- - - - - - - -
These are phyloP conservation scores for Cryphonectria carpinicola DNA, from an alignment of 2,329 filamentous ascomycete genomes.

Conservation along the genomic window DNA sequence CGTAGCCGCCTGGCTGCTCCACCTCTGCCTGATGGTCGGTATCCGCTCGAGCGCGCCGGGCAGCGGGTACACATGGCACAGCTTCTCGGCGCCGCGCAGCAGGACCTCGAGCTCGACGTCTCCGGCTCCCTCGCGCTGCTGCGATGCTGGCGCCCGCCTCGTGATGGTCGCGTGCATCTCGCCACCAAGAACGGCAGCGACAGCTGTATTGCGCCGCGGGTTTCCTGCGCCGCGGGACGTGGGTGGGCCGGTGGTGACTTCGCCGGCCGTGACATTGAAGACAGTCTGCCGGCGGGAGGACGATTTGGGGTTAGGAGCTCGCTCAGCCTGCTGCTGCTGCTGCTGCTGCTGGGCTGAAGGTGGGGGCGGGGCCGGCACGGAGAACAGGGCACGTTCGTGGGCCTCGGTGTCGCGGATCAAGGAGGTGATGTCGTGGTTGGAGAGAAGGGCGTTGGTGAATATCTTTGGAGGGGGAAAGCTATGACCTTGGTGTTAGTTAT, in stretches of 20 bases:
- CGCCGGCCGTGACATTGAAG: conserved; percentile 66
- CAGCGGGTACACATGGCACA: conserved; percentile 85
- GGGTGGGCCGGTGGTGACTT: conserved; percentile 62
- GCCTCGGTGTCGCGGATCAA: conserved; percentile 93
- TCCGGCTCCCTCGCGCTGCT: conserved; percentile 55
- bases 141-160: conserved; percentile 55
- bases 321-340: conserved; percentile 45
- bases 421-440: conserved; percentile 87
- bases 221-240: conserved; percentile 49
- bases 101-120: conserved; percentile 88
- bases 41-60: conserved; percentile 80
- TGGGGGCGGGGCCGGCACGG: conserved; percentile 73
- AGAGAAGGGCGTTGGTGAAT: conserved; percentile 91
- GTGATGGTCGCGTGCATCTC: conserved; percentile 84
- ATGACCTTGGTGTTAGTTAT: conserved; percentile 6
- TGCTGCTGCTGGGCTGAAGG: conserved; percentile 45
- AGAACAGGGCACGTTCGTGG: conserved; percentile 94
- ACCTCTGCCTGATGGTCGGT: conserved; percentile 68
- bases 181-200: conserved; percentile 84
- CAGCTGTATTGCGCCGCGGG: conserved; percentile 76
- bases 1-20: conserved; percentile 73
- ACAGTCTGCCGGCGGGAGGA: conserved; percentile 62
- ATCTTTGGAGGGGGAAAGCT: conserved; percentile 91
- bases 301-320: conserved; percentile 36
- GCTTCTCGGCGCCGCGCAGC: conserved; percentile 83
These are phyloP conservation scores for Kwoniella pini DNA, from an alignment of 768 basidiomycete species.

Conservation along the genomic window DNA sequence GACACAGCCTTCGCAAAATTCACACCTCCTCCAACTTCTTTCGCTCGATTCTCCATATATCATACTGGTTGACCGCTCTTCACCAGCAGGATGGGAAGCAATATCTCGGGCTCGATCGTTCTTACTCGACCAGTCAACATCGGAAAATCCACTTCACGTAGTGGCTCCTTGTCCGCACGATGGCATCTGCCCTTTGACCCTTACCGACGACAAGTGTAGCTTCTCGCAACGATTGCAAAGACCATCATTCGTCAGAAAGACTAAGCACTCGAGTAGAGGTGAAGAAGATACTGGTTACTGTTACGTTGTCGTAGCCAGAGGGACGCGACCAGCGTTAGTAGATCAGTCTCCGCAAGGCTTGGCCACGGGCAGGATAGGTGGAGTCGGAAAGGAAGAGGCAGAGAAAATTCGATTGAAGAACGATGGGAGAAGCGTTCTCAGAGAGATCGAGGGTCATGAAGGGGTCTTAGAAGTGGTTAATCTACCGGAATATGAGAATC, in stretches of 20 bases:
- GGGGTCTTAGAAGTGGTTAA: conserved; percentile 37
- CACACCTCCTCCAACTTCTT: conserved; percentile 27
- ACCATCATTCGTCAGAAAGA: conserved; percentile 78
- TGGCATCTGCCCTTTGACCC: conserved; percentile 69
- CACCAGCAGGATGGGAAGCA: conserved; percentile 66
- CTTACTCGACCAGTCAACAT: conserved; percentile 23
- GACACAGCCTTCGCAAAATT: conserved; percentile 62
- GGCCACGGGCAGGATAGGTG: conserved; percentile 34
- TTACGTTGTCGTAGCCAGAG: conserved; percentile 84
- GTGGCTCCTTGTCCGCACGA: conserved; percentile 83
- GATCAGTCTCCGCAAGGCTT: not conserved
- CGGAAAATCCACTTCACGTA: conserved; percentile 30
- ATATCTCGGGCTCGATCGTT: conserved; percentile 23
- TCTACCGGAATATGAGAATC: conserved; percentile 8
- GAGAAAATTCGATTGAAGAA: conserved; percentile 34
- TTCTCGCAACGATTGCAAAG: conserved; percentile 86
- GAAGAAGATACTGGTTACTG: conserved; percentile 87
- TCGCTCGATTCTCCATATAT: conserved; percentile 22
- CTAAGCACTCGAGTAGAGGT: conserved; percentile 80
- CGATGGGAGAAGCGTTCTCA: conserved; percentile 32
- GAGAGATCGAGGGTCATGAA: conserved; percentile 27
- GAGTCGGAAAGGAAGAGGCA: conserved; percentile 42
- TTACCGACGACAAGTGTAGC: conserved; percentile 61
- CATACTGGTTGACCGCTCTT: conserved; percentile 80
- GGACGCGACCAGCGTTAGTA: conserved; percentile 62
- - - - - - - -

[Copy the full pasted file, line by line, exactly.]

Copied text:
These are phyloP conservation scores for Cryphonectria carpinicola DNA, from an alignment of 2,329 filamentous ascomycete genomes.

Conservation along the genomic window DNA sequence CGTAGCCGCCTGGCTGCTCCACCTCTGCCTGATGGTCGGTATCCGCTCGAGCGCGCCGGGCAGCGGGTACACATGGCACAGCTTCTCGGCGCCGCGCAGCAGGACCTCGAGCTCGACGTCTCCGGCTCCCTCGCGCTGCTGCGATGCTGGCGCCCGCCTCGTGATGGTCGCGTGCATCTCGCCACCAAGAACGGCAGCGACAGCTGTATTGCGCCGCGGGTTTCCTGCGCCGCGGGACGTGGGTGGGCCGGTGGTGACTTCGCCGGCCGTGACATTGAAGACAGTCTGCCGGCGGGAGGACGATTTGGGGTTAGGAGCTCGCTCAGCCTGCTGCTGCTGCTGCTGCTGCTGGGCTGAAGGTGGGGGCGGGGCCGGCACGGAGAACAGGGCACGTTCGTGGGCCTCGGTGTCGCGGATCAAGGAGGTGATGTCGTGGTTGGAGAGAAGGGCGTTGGTGAATATCTTTGGAGGGGGAAAGCTATGACCTTGGTGTTAGTTAT, in stretches of 20 bases:
- CGCCGGCCGTGACATTGAAG: conserved; percentile 66
- CAGCGGGTACACATGGCACA: conserved; percentile 85
- GGGTGGGCCGGTGGTGACTT: conserved; percentile 62
- GCCTCGGTGTCGCGGATCAA: conserved; percentile 93
- TCCGGCTCCCTCGCGCTGCT: conserved; percentile 55
- bases 141-160: conserved; percentile 55
- bases 321-340: conserved; percentile 45
- bases 421-440: conserved; percentile 87
- bases 221-240: conserved; percentile 49
- bases 101-120: conserved; percentile 88
- bases 41-60: conserved; percentile 80
- TGGGGGCGGGGCCGGCACGG: conserved; percentile 73
- AGAGAAGGGCGTTGGTGAAT: conserved; percentile 91
- GTGATGGTCGCGTGCATCTC: conserved; percentile 84
- ATGACCTTGGTGTTAGTTAT: conserved; percentile 6
- TGCTGCTGCTGGGCTGAAGG: conserved; percentile 45
- AGAACAGGGCACGTTCGTGG: conserved; percentile 94
- ACCTCTGCCTGATGGTCGGT: conserved; percentile 68
- bases 181-200: conserved; percentile 84
- CAGCTGTATTGCGCCGCGGG: conserved; percentile 76
- bases 1-20: conserved; percentile 73
- ACAGTCTGCCGGCGGGAGGA: conserved; percentile 62
- ATCTTTGGAGGGGGAAAGCT: conserved; percentile 91
- bases 301-320: conserved; percentile 36
- GCTTCTCGGCGCCGCGCAGC: conserved; percentile 83
These are phyloP conservation scores for Kwoniella pini DNA, from an alignment of 768 basidiomycete species.

Conservation along the genomic window DNA sequence GACACAGCCTTCGCAAAATTCACACCTCCTCCAACTTCTTTCGCTCGATTCTCCATATATCATACTGGTTGACCGCTCTTCACCAGCAGGATGGGAAGCAATATCTCGGGCTCGATCGTTCTTACTCGACCAGTCAACATCGGAAAATCCACTTCACGTAGTGGCTCCTTGTCCGCACGATGGCATCTGCCCTTTGACCCTTACCGACGACAAGTGTAGCTTCTCGCAACGATTGCAAAGACCATCATTCGTCAGAAAGACTAAGCACTCGAGTAGAGGTGAAGAAGATACTGGTTACTGTTACGTTGTCGTAGCCAGAGGGACGCGACCAGCGTTAGTAGATCAGTCTCCGCAAGGCTTGGCCACGGGCAGGATAGGTGGAGTCGGAAAGGAAGAGGCAGAGAAAATTCGATTGAAGAACGATGGGAGAAGCGTTCTCAGAGAGATCGAGGGTCATGAAGGGGTCTTAGAAGTGGTTAATCTACCGGAATATGAGAATC, in stretches of 20 bases:
- GGGGTCTTAGAAGTGGTTAA: conserved; percentile 37
- CACACCTCCTCCAACTTCTT: conserved; percentile 27
- ACCATCATTCGTCAGAAAGA: conserved; percentile 78
- TGGCATCTGCCCTTTGACCC: conserved; percentile 69
- CACCAGCAGGATGGGAAGCA: conserved; percentile 66
- CTTACTCGACCAGTCAACAT: conserved; percentile 23
- GACACAGCCTTCGCAAAATT: conserved; percentile 62
- GGCCACGGGCAGGATAGGTG: conserved; percentile 34
- TTACGTTGTCGTAGCCAGAG: conserved; percentile 84
- GTGGCTCCTTGTCCGCACGA: conserved; percentile 83
- GATCAGTCTCCGCAAGGCTT: not conserved
- CGGAAAATCCACTTCACGTA: conserved; percentile 30
- ATATCTCGGGCTCGATCGTT: conserved; percentile 23
- TCTACCGGAATATGAGAATC: conserved; percentile 8
- GAGAAAATTCGATTGAAGAA: conserved; percentile 34
- TTCTCGCAACGATTGCAAAG: conserved; percentile 86
- GAAGAAGATACTGGTTACTG: conserved; percentile 87
- TCGCTCGATTCTCCATATAT: conserved; percentile 22
- CTAAGCACTCGAGTAGAGGT: conserved; percentile 80
- CGATGGGAGAAGCGTTCTCA: conserved; percentile 32
- GAGAGATCGAGGGTCATGAA: conserved; percentile 27
- GAGTCGGAAAGGAAGAGGCA: conserved; percentile 42
- TTACCGACGACAAGTGTAGC: conserved; percentile 61
- CATACTGGTTGACCGCTCTT: conserved; percentile 80
- GGACGCGACCAGCGTTAGTA: conserved; percentile 62